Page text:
I have spoken with competant herbalists and naturopaths with possible health issues arising from taking essential oils internally or excessive external application, and they were very concerned with the health problems which could ensue. I also once asked Ron Paul about FDA regulation of nutritional supplements that could damage the kidneys, burden the liver, etc.. He shrugged off the idea that we should be concerned that the FDA would need to regulate dietary supplements--he said there are a lot of things that could damage the kidneys...
'There are two kinds of injustice: the first is found in those who do an injury, the second in those who fail to protect another from injury when they can.' (Roman. Cicero, De Off. I. vii)

'Choose loss rather than shameful gains.' (Chilon Fr. 10. Diels)

Blup

Re: Melaleuca scam

Postby Blup » Tue Nov 24, 2009 5:14 am

yeah I pretty much frown on anything even remotely associated with MLM. If something is close enough to MLM to tell people that it's not MLM, then it's too close IMHO. It's like having "just a touch of the crabs." One crab is one too many. I wouldn't get near anything doing "personal marketing" for its products or services, even if those products or services were spectacular.

And I, personally, am a fan of western medicine. It saved my life as a kid (appendicitis) as well as the lives of both my parents (cancer).

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Thule
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Re: Melaleuca scam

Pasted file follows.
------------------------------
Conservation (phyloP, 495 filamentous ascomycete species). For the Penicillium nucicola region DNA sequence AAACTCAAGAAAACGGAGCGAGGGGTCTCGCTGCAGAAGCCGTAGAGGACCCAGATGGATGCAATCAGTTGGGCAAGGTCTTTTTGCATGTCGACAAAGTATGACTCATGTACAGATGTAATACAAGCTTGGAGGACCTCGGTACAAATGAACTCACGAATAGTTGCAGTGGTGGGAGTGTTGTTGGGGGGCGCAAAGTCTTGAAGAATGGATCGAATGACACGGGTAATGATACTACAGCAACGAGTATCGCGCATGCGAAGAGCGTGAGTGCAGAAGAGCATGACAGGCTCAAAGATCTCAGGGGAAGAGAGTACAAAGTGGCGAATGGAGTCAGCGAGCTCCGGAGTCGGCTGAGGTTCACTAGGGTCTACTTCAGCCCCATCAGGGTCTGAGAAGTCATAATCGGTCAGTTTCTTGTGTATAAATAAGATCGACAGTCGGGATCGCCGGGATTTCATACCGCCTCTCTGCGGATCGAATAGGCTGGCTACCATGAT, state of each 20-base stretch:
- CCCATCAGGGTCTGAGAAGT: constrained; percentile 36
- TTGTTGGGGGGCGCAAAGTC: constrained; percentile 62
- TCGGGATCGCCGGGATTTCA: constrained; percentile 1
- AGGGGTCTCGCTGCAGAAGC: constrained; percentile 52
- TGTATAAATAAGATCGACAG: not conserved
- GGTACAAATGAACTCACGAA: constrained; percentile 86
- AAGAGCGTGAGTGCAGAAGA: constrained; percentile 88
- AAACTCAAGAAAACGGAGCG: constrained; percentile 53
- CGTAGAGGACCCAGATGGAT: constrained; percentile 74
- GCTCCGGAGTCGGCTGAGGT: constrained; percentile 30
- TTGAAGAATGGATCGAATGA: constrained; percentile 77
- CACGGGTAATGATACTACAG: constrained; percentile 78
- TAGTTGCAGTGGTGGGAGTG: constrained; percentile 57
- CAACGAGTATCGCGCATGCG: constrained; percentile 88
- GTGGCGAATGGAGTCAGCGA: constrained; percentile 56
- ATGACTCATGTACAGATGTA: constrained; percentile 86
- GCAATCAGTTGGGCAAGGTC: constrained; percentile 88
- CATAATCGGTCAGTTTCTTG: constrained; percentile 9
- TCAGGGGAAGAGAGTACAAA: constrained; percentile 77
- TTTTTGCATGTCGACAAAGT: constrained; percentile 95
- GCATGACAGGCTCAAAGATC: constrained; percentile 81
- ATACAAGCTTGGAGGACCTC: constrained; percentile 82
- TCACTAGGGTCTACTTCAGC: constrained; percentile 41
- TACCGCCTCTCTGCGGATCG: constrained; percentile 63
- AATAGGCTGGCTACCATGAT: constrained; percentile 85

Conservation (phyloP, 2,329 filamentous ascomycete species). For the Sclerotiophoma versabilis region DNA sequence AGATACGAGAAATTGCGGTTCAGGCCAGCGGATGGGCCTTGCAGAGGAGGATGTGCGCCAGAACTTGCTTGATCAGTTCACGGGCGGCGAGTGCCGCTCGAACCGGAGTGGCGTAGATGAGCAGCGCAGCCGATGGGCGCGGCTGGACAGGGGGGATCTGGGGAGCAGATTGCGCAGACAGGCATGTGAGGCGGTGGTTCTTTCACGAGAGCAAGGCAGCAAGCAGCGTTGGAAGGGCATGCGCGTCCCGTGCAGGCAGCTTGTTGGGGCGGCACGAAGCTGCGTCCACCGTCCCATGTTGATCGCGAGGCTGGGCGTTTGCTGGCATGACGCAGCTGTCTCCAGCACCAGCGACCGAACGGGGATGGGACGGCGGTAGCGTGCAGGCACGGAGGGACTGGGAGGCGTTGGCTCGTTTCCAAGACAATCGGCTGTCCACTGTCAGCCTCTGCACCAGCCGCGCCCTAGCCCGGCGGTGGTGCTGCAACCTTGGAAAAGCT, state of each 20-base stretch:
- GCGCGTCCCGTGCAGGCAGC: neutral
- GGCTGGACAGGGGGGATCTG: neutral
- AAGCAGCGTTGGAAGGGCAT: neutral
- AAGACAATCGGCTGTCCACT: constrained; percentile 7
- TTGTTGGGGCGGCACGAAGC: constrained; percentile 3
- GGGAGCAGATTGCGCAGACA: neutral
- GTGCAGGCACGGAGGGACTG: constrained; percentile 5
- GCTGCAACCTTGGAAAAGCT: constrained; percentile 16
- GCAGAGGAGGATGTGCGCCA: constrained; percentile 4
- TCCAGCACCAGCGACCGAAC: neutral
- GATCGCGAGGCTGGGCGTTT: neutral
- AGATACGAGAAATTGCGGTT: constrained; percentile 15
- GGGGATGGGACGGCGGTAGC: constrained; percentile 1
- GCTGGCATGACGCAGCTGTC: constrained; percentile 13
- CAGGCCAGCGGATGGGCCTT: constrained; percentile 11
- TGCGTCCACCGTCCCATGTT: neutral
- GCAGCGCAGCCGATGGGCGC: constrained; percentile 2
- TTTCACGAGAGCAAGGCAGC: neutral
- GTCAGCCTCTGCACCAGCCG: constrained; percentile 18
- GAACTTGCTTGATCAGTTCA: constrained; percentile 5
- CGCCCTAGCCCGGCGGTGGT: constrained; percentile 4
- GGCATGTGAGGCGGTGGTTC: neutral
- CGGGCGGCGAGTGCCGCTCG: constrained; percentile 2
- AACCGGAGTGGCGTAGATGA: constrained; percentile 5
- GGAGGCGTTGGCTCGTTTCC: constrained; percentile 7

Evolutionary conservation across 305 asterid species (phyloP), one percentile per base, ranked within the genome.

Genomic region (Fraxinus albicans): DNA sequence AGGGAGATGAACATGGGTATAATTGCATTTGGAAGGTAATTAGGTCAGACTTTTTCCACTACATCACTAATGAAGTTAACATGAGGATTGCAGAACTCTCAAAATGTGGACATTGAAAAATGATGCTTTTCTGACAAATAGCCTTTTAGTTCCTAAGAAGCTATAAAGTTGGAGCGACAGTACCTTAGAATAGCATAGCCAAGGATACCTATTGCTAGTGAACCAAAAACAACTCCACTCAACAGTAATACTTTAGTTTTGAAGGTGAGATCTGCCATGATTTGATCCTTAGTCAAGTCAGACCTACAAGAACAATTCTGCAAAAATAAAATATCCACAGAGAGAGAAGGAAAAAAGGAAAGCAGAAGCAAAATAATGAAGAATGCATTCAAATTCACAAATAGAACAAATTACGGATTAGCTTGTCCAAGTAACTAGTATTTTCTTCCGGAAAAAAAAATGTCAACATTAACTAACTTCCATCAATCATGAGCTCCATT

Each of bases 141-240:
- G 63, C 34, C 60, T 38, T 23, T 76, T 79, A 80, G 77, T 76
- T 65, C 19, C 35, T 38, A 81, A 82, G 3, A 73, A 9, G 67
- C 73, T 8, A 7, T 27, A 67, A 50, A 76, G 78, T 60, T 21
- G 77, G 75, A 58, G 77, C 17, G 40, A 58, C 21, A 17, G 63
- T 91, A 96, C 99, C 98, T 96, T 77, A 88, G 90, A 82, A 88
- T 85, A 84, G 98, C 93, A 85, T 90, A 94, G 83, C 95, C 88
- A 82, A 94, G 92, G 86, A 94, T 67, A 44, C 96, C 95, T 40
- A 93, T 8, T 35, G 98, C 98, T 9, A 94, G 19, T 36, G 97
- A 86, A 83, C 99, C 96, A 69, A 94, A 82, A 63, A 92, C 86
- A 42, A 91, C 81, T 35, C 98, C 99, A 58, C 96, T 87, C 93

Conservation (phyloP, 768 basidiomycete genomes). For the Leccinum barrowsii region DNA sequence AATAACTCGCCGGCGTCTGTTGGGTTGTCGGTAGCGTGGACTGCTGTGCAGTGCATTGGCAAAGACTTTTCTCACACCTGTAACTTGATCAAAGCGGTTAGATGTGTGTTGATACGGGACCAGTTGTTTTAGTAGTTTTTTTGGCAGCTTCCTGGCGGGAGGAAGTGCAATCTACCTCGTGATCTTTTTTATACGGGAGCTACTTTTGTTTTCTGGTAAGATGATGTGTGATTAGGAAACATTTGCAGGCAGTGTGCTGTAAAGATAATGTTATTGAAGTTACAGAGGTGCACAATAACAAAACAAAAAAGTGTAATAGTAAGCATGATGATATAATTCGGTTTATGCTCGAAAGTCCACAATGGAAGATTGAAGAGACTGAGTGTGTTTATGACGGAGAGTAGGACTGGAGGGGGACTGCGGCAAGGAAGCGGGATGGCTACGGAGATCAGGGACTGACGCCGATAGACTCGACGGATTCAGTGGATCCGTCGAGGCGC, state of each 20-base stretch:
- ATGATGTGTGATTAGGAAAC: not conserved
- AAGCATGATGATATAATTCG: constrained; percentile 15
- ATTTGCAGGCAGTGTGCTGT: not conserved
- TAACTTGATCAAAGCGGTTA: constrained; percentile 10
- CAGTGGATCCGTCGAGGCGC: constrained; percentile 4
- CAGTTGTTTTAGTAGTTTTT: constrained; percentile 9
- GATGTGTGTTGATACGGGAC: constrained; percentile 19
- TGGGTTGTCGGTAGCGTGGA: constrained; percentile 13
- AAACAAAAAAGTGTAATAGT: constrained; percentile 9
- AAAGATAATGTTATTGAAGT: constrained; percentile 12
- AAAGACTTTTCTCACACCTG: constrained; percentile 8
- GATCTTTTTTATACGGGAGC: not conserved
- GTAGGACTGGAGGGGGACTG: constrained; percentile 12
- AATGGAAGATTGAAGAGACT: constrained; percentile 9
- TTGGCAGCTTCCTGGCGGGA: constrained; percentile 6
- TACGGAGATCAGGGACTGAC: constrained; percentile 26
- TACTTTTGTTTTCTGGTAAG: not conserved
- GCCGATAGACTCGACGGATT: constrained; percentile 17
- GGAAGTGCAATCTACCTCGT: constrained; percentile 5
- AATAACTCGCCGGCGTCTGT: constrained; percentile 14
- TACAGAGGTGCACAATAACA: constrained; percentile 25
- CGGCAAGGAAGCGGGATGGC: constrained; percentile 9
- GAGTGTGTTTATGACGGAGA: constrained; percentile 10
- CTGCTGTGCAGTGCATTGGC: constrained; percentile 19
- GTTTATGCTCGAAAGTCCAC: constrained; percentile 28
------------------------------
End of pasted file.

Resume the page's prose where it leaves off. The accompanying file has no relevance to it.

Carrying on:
Postby Thule » Tue Nov 24, 2009 8:33 am

Number Six wrote:Quackwatch did a hatchet job on YLEO: http://www.quackwatch.org/11Ind/young.html


Quackwatch wrote:By 1981, Young moved to Spokane and opened the Golden Six Health Club in Sprague, Washington. Although he had no training in obstetrics or midwifery, he decided to deliver his wife's baby underwater in a whirlpool bath at the health club. He left the baby under water for almost an hour, causing the death of an apparently healthy infant on September 4, 1982. Although the coroner said that the baby would have lived if she had been delivered in a conventional manner, Young was never charged in that case.


That's just revolting.
Survivor of the Dark Agenda Whistleblower Award, August 2012.

Blup

Re: Melaleuca scam

Postby Blup » Tue Nov 24, 2009 9:35 am

Don't mean to be harsh, but at least this guy's GENES are having a difficult time getting into the pool.

Doh!

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Number Six
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Re: Melaleuca scam

Postby Number Six » Wed Nov 25, 2009 3:21 am

It's a bit mysterious to me why MLM scams are able to expand in sales...Those on the top of the pyramid make out like bandits, laugh all the way to the bank, while the foot soldiers and newbies get bonuses and incentives. Look at Young Living's panel of testimonials, from silver to "diamond" executives: http://www.youngliving.com/en_US/abunda ... index.html

In order to maintain the excitement level for sales people, new products and CDs are sent out and the exclusive D. Gary Young issues pep talks for those sales people on the front ranks.

What about the uncomfortable questions about YLEO? I'm sure that they have artful ways to de-fuse "negativity". We have to be positive, always look on the bright side, etc.. This is simply not an honest way to live. http://features.csmonitor.com/books/200 ... ght-sided/
'There are two kinds of injustice: the first is found in those who do an injury, the second in those who fail to protect another from injury when they can.' (Roman. Cicero, De Off. I. vii)

'Choose loss rather than shameful gains.' (Chilon Fr. 10. Diels)

Blup

Re: Melaleuca scam

Postby Blup » Sat Dec 05, 2009 12:11 pm

One of the problems is that the internet is so infested with MLM hucksters that (except for here) you can't have an intelligent discussion about it without legions of scammers coming in and trying to convince you how great it is.

The vast majority of people who think MLM is lame simply have better things to talk about than MLM. 99.99% of the people who have any interest in the topic... are the ones selling the crap!